Tom Sullivan | October 21, 2019
Former Veterans Affairs Secretary David Shulkin was famously fired – on Twitter, no less – by President Trump in 2018. Now, he’s out with a new book: It Shouldn’t be This Hard to Serve Your Country.
Health Evolution Editor-in-Chief Tom Sullivan spoke with Shulkin ahead of the book’s release. Shulkin also shared insights drawn from his experience at the VA working on population health, value-based care and holistic practices.
Q: Let’s start with the book. What was the inspiration for writing it?
A: I wrote the book for two reasons. One is that when I left the private sector to go into government, I did that because I believe Veterans need the system to work better for them. If any group in this country deserves the best health care it’s our veterans. I came in at a time of crisis, the wait time crisis, and we needed to fix that.
I believe we found the formula and were making great progress. I had spent 3 years learning what worked and what didn’t – then President Trump abruptly ended that when he fired me. I had all this knowledge and felt an obligation to put it down on paper so hopefully we can keep the improvements in motion.
The second reason was that, just like I left the private sector to go into public service to help, I want to encourage other people to do that. But our environment today is becoming so toxic and hard to work in that I’m really concerned about the future of public service. So I wanted to share my story and what I experienced for future leaders.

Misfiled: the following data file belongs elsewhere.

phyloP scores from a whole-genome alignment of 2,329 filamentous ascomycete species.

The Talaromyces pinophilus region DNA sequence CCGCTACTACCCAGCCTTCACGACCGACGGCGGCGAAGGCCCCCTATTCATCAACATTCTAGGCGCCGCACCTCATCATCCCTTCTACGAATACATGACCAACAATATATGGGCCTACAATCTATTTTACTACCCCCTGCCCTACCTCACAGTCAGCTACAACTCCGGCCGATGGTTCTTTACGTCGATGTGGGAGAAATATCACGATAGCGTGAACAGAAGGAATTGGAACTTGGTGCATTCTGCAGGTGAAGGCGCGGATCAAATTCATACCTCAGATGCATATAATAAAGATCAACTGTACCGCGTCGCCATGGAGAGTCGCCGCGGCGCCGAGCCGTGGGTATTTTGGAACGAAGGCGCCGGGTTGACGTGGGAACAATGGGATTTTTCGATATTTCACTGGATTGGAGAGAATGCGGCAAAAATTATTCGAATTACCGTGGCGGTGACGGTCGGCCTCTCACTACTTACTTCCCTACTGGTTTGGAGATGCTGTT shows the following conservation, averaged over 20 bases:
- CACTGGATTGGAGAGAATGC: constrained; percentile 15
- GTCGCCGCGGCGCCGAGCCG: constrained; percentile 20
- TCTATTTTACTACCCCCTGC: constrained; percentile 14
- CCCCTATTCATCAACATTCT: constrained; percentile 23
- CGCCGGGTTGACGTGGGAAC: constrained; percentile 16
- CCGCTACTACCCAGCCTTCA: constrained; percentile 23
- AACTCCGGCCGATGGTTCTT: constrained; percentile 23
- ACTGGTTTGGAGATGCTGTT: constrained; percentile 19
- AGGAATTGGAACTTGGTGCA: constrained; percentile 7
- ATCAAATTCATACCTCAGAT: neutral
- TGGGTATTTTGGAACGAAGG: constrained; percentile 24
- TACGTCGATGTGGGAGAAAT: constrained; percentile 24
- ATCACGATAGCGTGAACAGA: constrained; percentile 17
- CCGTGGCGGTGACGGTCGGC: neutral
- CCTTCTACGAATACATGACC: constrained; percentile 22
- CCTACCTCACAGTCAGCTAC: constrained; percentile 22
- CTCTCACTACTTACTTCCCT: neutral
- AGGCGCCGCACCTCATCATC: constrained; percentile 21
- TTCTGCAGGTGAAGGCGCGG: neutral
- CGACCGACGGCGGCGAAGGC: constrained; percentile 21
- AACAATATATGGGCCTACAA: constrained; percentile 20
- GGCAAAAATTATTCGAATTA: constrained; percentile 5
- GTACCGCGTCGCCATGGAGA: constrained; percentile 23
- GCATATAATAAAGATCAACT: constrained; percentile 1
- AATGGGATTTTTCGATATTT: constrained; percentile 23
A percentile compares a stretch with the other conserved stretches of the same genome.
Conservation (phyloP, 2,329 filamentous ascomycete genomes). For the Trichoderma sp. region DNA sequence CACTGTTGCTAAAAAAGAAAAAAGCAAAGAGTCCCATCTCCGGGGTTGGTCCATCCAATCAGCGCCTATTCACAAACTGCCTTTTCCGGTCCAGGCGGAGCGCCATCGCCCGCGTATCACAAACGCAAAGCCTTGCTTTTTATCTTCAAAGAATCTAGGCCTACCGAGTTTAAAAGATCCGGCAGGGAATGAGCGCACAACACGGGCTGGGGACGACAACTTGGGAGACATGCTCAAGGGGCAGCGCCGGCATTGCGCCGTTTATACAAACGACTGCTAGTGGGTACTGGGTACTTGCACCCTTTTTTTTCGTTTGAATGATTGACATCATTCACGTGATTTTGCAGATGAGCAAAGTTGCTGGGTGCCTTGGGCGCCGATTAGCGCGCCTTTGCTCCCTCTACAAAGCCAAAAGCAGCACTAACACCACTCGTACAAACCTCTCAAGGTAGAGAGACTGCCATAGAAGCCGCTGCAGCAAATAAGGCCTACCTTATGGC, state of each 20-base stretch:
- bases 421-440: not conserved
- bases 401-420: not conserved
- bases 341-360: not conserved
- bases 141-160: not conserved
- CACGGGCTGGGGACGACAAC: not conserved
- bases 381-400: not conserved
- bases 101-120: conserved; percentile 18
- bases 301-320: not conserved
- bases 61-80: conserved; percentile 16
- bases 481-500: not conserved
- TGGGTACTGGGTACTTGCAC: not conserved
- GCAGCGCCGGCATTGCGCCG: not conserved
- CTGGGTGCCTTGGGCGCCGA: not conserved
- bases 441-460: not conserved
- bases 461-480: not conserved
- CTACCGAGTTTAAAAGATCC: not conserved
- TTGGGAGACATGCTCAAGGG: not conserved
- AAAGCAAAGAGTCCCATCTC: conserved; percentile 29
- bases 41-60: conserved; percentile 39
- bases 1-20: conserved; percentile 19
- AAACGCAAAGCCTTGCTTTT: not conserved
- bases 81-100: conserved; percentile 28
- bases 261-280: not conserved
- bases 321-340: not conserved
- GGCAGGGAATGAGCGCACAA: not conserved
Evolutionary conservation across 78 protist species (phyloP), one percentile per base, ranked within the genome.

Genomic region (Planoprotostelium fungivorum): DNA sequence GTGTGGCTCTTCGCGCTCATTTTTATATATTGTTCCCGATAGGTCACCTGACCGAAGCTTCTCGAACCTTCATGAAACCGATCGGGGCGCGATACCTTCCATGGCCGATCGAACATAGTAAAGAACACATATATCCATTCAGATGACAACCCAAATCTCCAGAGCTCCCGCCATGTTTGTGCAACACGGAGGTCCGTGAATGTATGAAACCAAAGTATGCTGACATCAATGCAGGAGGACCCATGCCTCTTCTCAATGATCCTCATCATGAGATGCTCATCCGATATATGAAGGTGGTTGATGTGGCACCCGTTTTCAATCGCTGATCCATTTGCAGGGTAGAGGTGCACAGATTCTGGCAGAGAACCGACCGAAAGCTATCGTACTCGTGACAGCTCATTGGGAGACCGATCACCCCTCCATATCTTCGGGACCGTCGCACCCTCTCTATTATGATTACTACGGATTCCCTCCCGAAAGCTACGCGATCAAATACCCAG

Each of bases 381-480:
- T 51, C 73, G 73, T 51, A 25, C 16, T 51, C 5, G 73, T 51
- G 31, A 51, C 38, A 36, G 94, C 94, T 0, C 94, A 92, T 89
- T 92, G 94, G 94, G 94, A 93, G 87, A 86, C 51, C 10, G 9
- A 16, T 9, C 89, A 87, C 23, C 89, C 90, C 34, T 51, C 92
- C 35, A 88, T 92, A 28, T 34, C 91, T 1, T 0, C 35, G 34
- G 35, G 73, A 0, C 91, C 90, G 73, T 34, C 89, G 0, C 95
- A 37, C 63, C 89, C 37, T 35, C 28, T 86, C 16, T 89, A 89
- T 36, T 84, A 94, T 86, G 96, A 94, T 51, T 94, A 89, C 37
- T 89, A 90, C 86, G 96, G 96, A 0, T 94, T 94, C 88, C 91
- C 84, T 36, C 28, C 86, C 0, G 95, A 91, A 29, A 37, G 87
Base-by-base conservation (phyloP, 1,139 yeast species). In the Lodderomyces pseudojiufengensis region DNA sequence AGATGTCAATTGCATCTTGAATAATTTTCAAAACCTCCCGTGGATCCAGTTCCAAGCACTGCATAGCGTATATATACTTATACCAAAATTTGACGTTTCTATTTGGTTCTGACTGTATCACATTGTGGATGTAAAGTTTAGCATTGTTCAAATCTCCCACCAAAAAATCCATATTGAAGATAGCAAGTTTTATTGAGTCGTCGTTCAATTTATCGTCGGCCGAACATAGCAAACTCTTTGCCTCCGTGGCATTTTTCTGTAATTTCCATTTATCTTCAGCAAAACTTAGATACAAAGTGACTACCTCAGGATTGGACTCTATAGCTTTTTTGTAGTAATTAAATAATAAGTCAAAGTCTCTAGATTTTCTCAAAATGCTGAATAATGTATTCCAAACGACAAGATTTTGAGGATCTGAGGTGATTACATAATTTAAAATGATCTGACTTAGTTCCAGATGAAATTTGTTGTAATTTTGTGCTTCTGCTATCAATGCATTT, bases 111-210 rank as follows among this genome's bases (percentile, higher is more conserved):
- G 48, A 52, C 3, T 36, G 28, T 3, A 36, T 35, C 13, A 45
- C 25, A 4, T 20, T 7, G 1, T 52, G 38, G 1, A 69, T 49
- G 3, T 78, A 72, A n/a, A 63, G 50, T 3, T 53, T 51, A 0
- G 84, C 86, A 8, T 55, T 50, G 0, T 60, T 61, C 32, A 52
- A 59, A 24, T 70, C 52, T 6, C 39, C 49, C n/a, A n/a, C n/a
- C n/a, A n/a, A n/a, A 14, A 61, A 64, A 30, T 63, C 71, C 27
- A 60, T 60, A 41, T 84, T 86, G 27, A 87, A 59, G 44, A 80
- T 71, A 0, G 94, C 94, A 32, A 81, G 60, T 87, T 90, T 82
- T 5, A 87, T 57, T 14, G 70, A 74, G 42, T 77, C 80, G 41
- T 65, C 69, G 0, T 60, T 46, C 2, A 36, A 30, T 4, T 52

Q: Having worked as a private sector CEO and Secretary, what are your takeaways from time spent at the VA?
A: There are many takeaways from my experience at the VA and government. One is that going in I naively thought I was bringing all this private sector experience but I did not anticipate I would learn so much at the VA that the private sector needs to learn. It’s what I call the superpower of the VA.
A: We had better population health than commercial systems and were able to focus on physical, spiritual, mental, economic – what people call social determinants of health. What VA does is, it gets a budget allocation from Congress, a sum of money to go take care of its population of veterans. That means the VA doesn’t have to worry about third-party reimbursement – so it’s able to allocate resources where they’ll have the biggest impact, such as housing, medication, transportation, a very heavily-resourced system for behavioral health, economic benefits such as disability. It’s a much more holistic approach toward health and wellness than the private sector because commercial organizations are so limited by how they are reimbursed. To me, that’s the biggest lesson from the VA.
Q: Based on your description of the VA getting a lump sum from Congress to manage care for veterans, in addition to the population health lessons, what are the insights relative to value-based care for private sector CEOs?